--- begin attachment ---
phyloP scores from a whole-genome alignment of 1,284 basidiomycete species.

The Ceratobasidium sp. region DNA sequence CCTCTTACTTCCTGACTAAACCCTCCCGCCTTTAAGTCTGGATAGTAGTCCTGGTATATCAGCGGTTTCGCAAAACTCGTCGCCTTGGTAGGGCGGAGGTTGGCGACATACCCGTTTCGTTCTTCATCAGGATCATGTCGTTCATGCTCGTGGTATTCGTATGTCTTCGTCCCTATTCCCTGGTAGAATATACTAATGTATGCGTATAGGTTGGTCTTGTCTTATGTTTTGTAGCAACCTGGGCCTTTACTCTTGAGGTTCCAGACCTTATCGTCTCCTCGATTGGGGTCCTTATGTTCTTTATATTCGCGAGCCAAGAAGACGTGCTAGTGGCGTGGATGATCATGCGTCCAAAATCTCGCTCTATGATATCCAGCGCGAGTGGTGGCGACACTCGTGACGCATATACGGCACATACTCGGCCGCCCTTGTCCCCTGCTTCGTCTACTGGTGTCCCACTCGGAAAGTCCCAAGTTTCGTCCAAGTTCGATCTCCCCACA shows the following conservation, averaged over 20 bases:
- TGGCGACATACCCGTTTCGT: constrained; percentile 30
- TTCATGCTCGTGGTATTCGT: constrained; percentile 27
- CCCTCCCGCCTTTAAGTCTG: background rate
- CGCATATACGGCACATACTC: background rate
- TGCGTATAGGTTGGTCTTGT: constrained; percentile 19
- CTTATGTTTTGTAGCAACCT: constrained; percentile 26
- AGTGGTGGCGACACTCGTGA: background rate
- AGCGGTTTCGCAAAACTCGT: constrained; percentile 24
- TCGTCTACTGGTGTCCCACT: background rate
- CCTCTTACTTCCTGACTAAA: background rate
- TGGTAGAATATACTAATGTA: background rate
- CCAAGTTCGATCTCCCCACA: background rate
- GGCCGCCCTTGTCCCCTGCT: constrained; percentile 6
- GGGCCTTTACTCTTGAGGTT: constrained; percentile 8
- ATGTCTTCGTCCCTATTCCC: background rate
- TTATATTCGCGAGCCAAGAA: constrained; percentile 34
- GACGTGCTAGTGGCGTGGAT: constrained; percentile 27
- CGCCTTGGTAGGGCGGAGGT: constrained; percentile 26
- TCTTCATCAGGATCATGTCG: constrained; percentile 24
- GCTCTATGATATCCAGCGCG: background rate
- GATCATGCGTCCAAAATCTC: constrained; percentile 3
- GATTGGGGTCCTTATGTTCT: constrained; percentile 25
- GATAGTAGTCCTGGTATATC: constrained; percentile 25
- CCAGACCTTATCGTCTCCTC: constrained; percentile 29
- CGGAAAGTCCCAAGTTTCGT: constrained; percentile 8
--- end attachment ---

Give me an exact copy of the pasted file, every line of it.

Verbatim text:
phyloP scores from a whole-genome alignment of 1,284 basidiomycete species.

The Ceratobasidium sp. region DNA sequence CCTCTTACTTCCTGACTAAACCCTCCCGCCTTTAAGTCTGGATAGTAGTCCTGGTATATCAGCGGTTTCGCAAAACTCGTCGCCTTGGTAGGGCGGAGGTTGGCGACATACCCGTTTCGTTCTTCATCAGGATCATGTCGTTCATGCTCGTGGTATTCGTATGTCTTCGTCCCTATTCCCTGGTAGAATATACTAATGTATGCGTATAGGTTGGTCTTGTCTTATGTTTTGTAGCAACCTGGGCCTTTACTCTTGAGGTTCCAGACCTTATCGTCTCCTCGATTGGGGTCCTTATGTTCTTTATATTCGCGAGCCAAGAAGACGTGCTAGTGGCGTGGATGATCATGCGTCCAAAATCTCGCTCTATGATATCCAGCGCGAGTGGTGGCGACACTCGTGACGCATATACGGCACATACTCGGCCGCCCTTGTCCCCTGCTTCGTCTACTGGTGTCCCACTCGGAAAGTCCCAAGTTTCGTCCAAGTTCGATCTCCCCACA shows the following conservation, averaged over 20 bases:
- TGGCGACATACCCGTTTCGT: constrained; percentile 30
- TTCATGCTCGTGGTATTCGT: constrained; percentile 27
- CCCTCCCGCCTTTAAGTCTG: background rate
- CGCATATACGGCACATACTC: background rate
- TGCGTATAGGTTGGTCTTGT: constrained; percentile 19
- CTTATGTTTTGTAGCAACCT: constrained; percentile 26
- AGTGGTGGCGACACTCGTGA: background rate
- AGCGGTTTCGCAAAACTCGT: constrained; percentile 24
- TCGTCTACTGGTGTCCCACT: background rate
- CCTCTTACTTCCTGACTAAA: background rate
- TGGTAGAATATACTAATGTA: background rate
- CCAAGTTCGATCTCCCCACA: background rate
- GGCCGCCCTTGTCCCCTGCT: constrained; percentile 6
- GGGCCTTTACTCTTGAGGTT: constrained; percentile 8
- ATGTCTTCGTCCCTATTCCC: background rate
- TTATATTCGCGAGCCAAGAA: constrained; percentile 34
- GACGTGCTAGTGGCGTGGAT: constrained; percentile 27
- CGCCTTGGTAGGGCGGAGGT: constrained; percentile 26
- TCTTCATCAGGATCATGTCG: constrained; percentile 24
- GCTCTATGATATCCAGCGCG: background rate
- GATCATGCGTCCAAAATCTC: constrained; percentile 3
- GATTGGGGTCCTTATGTTCT: constrained; percentile 25
- GATAGTAGTCCTGGTATATC: constrained; percentile 25
- CCAGACCTTATCGTCTCCTC: constrained; percentile 29
- CGGAAAGTCCCAAGTTTCGT: constrained; percentile 8